Over the last month or so, I have tried fixing this problem to no avail. Approximately once in every thirty times or so that I start my computer, Windows will miraculously start. It’s a very time-consuming process and I can’t figure out what I’m doing differently between attempts that eventually gets Windows to start. I’ve resorted to letting Windows sleep rather than completing shutting it down. This is a stop-gap measure however because eventually I will need to reboot my computer again.

Since I’ve exhausted all my resources on how to fix this, I am, for the first time in my life, considering bringing in my computer to a shop somewhere that can hopefully help me diagnose what’s wrong. There are a few things though make this a bit more difficult than it might seem. First, I don’t know who I could bring my computer to. Geek Squad at Best Buy? Are they any good? Would they know how to diagnose a problem like this? Or maybe a local shop like Memory Express or Canada Computers would be better. I’m leaning towards the more local shops as they seem to serve the more enthusiast crowd. Second, we’re living in difficult times now. I think it’s still possible to drop off computers for repairs but both the customer and the shop both need to follow safe practices. Are they gonna need to sanitize all the parts in my computer? I wouldn’t blame them if they wanted to. Lastly, having my computer gone for an indeterminate amount of time makes it difficult for me to work at home. I could use my laptop and hook up a second monitor to it but its screen is small and not ideal as part of a two-monitor setup. I suppose I could survive for a week working like that.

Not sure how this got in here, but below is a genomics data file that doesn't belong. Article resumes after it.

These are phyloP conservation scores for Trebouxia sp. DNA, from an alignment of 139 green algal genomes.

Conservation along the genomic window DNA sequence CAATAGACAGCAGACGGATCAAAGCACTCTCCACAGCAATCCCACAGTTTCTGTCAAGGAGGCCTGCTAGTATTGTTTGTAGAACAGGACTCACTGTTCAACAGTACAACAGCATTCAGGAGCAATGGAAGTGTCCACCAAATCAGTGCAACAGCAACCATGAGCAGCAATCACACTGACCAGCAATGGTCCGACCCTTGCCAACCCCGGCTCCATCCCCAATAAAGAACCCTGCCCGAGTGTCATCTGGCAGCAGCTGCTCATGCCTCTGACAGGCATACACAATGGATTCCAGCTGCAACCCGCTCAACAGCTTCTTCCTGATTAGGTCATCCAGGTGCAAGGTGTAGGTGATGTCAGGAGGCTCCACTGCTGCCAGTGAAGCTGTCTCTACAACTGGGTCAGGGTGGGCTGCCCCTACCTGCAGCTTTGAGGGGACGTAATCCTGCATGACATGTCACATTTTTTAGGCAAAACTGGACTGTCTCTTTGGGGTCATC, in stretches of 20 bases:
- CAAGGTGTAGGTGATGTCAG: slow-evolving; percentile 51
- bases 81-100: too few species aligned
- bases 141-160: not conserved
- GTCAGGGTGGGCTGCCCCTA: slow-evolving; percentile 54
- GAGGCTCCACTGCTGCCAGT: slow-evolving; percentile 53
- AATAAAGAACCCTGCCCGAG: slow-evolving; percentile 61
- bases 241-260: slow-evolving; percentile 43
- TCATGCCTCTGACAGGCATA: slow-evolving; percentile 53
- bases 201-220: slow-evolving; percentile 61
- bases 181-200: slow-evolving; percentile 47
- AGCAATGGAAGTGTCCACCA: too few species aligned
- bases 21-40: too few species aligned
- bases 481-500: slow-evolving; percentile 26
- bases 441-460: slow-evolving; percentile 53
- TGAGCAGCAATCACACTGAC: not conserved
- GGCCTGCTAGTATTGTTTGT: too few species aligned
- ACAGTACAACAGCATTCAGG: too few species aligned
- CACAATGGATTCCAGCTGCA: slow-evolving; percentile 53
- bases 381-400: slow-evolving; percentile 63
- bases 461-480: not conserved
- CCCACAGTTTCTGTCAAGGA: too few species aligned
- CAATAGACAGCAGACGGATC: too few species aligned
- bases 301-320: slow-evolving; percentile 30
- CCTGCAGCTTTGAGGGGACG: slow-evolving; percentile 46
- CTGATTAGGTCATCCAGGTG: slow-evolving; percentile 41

Perhaps I could wait until all this blows over but who knows when that will be!


I just realized today that for over a month now, I have only peed or pooped at home. Over thirty days of my personal waste has been dealt with exclusively in my only bathroom. This isn’t the norm for most people. When I was at work, I frequently pooped there. Almost everyone pees at work too. Think about all the times you’re out at the mall or at a restaurant and you go to the bathroom there. All of that has stopped for most people.

Now our bathrooms at home have seen a major increase in use. I bet some of them are pretty gross right now. I think I might go clean my toilet tomorrow.